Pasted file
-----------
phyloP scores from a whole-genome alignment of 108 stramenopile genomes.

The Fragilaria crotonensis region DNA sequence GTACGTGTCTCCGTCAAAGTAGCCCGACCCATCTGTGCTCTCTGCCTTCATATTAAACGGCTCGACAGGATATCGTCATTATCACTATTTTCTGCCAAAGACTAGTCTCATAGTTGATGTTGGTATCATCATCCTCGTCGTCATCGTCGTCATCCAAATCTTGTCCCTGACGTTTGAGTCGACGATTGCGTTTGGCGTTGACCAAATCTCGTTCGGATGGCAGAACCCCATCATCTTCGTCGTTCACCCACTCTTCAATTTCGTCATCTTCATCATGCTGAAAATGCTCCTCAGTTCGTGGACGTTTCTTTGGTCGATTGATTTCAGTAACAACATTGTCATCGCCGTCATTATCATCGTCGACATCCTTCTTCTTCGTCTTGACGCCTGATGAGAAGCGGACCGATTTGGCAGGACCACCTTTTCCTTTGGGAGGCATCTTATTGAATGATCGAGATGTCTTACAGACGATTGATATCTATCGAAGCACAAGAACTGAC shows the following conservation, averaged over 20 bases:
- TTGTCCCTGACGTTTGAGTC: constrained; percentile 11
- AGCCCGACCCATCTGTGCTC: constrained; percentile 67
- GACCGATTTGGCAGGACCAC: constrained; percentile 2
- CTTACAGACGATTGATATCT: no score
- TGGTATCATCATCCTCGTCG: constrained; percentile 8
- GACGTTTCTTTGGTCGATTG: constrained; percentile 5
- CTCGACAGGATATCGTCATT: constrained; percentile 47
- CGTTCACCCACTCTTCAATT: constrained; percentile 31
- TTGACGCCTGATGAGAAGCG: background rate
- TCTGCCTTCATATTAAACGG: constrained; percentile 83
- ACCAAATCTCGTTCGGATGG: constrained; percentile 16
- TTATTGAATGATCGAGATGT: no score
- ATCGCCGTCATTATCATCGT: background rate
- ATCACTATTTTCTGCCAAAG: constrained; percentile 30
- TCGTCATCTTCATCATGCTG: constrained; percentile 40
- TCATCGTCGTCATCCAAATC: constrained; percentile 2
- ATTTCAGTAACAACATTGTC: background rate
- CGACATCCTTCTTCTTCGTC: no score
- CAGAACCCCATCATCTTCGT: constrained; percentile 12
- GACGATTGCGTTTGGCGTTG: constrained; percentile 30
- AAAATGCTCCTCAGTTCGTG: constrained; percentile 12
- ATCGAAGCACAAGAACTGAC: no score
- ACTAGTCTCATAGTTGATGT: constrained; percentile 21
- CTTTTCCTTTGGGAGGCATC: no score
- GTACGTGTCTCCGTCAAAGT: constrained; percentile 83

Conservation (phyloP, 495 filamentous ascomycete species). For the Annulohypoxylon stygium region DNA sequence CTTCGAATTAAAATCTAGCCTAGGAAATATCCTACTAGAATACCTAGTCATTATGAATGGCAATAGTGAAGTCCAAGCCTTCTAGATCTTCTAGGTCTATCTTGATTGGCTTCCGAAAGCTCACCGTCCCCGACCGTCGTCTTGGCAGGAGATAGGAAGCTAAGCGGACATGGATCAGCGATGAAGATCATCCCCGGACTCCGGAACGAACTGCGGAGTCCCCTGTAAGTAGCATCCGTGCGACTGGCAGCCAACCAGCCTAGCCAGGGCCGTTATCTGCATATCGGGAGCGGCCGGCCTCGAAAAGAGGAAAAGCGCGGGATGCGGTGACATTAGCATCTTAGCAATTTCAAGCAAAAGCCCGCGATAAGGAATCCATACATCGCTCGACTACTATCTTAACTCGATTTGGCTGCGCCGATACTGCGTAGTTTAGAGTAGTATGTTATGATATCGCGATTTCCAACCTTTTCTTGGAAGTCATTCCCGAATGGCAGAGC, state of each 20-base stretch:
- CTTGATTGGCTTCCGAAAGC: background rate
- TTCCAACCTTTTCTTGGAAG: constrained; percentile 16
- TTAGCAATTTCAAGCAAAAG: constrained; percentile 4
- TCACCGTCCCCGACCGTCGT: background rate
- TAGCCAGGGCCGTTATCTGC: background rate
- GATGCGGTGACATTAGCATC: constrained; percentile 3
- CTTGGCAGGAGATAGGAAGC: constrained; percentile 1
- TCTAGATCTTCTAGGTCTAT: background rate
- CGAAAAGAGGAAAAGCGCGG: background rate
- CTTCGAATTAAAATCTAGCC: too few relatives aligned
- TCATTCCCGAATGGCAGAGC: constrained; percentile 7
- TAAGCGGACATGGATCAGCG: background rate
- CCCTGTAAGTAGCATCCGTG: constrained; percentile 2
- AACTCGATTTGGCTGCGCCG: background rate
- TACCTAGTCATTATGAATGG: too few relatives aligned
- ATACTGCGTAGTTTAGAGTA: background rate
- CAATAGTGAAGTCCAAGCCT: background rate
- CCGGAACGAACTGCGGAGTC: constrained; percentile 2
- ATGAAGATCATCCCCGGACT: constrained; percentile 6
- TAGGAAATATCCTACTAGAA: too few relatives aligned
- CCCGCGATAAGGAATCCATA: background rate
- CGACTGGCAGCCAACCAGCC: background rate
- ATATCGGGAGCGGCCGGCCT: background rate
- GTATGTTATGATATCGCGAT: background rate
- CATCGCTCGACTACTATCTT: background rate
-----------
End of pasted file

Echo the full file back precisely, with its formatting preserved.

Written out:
phyloP scores from a whole-genome alignment of 108 stramenopile genomes.

The Fragilaria crotonensis region DNA sequence GTACGTGTCTCCGTCAAAGTAGCCCGACCCATCTGTGCTCTCTGCCTTCATATTAAACGGCTCGACAGGATATCGTCATTATCACTATTTTCTGCCAAAGACTAGTCTCATAGTTGATGTTGGTATCATCATCCTCGTCGTCATCGTCGTCATCCAAATCTTGTCCCTGACGTTTGAGTCGACGATTGCGTTTGGCGTTGACCAAATCTCGTTCGGATGGCAGAACCCCATCATCTTCGTCGTTCACCCACTCTTCAATTTCGTCATCTTCATCATGCTGAAAATGCTCCTCAGTTCGTGGACGTTTCTTTGGTCGATTGATTTCAGTAACAACATTGTCATCGCCGTCATTATCATCGTCGACATCCTTCTTCTTCGTCTTGACGCCTGATGAGAAGCGGACCGATTTGGCAGGACCACCTTTTCCTTTGGGAGGCATCTTATTGAATGATCGAGATGTCTTACAGACGATTGATATCTATCGAAGCACAAGAACTGAC shows the following conservation, averaged over 20 bases:
- TTGTCCCTGACGTTTGAGTC: constrained; percentile 11
- AGCCCGACCCATCTGTGCTC: constrained; percentile 67
- GACCGATTTGGCAGGACCAC: constrained; percentile 2
- CTTACAGACGATTGATATCT: no score
- TGGTATCATCATCCTCGTCG: constrained; percentile 8
- GACGTTTCTTTGGTCGATTG: constrained; percentile 5
- CTCGACAGGATATCGTCATT: constrained; percentile 47
- CGTTCACCCACTCTTCAATT: constrained; percentile 31
- TTGACGCCTGATGAGAAGCG: background rate
- TCTGCCTTCATATTAAACGG: constrained; percentile 83
- ACCAAATCTCGTTCGGATGG: constrained; percentile 16
- TTATTGAATGATCGAGATGT: no score
- ATCGCCGTCATTATCATCGT: background rate
- ATCACTATTTTCTGCCAAAG: constrained; percentile 30
- TCGTCATCTTCATCATGCTG: constrained; percentile 40
- TCATCGTCGTCATCCAAATC: constrained; percentile 2
- ATTTCAGTAACAACATTGTC: background rate
- CGACATCCTTCTTCTTCGTC: no score
- CAGAACCCCATCATCTTCGT: constrained; percentile 12
- GACGATTGCGTTTGGCGTTG: constrained; percentile 30
- AAAATGCTCCTCAGTTCGTG: constrained; percentile 12
- ATCGAAGCACAAGAACTGAC: no score
- ACTAGTCTCATAGTTGATGT: constrained; percentile 21
- CTTTTCCTTTGGGAGGCATC: no score
- GTACGTGTCTCCGTCAAAGT: constrained; percentile 83

Conservation (phyloP, 495 filamentous ascomycete species). For the Annulohypoxylon stygium region DNA sequence CTTCGAATTAAAATCTAGCCTAGGAAATATCCTACTAGAATACCTAGTCATTATGAATGGCAATAGTGAAGTCCAAGCCTTCTAGATCTTCTAGGTCTATCTTGATTGGCTTCCGAAAGCTCACCGTCCCCGACCGTCGTCTTGGCAGGAGATAGGAAGCTAAGCGGACATGGATCAGCGATGAAGATCATCCCCGGACTCCGGAACGAACTGCGGAGTCCCCTGTAAGTAGCATCCGTGCGACTGGCAGCCAACCAGCCTAGCCAGGGCCGTTATCTGCATATCGGGAGCGGCCGGCCTCGAAAAGAGGAAAAGCGCGGGATGCGGTGACATTAGCATCTTAGCAATTTCAAGCAAAAGCCCGCGATAAGGAATCCATACATCGCTCGACTACTATCTTAACTCGATTTGGCTGCGCCGATACTGCGTAGTTTAGAGTAGTATGTTATGATATCGCGATTTCCAACCTTTTCTTGGAAGTCATTCCCGAATGGCAGAGC, state of each 20-base stretch:
- CTTGATTGGCTTCCGAAAGC: background rate
- TTCCAACCTTTTCTTGGAAG: constrained; percentile 16
- TTAGCAATTTCAAGCAAAAG: constrained; percentile 4
- TCACCGTCCCCGACCGTCGT: background rate
- TAGCCAGGGCCGTTATCTGC: background rate
- GATGCGGTGACATTAGCATC: constrained; percentile 3
- CTTGGCAGGAGATAGGAAGC: constrained; percentile 1
- TCTAGATCTTCTAGGTCTAT: background rate
- CGAAAAGAGGAAAAGCGCGG: background rate
- CTTCGAATTAAAATCTAGCC: too few relatives aligned
- TCATTCCCGAATGGCAGAGC: constrained; percentile 7
- TAAGCGGACATGGATCAGCG: background rate
- CCCTGTAAGTAGCATCCGTG: constrained; percentile 2
- AACTCGATTTGGCTGCGCCG: background rate
- TACCTAGTCATTATGAATGG: too few relatives aligned
- ATACTGCGTAGTTTAGAGTA: background rate
- CAATAGTGAAGTCCAAGCCT: background rate
- CCGGAACGAACTGCGGAGTC: constrained; percentile 2
- ATGAAGATCATCCCCGGACT: constrained; percentile 6
- TAGGAAATATCCTACTAGAA: too few relatives aligned
- CCCGCGATAAGGAATCCATA: background rate
- CGACTGGCAGCCAACCAGCC: background rate
- ATATCGGGAGCGGCCGGCCT: background rate
- GTATGTTATGATATCGCGAT: background rate
- CATCGCTCGACTACTATCTT: background rate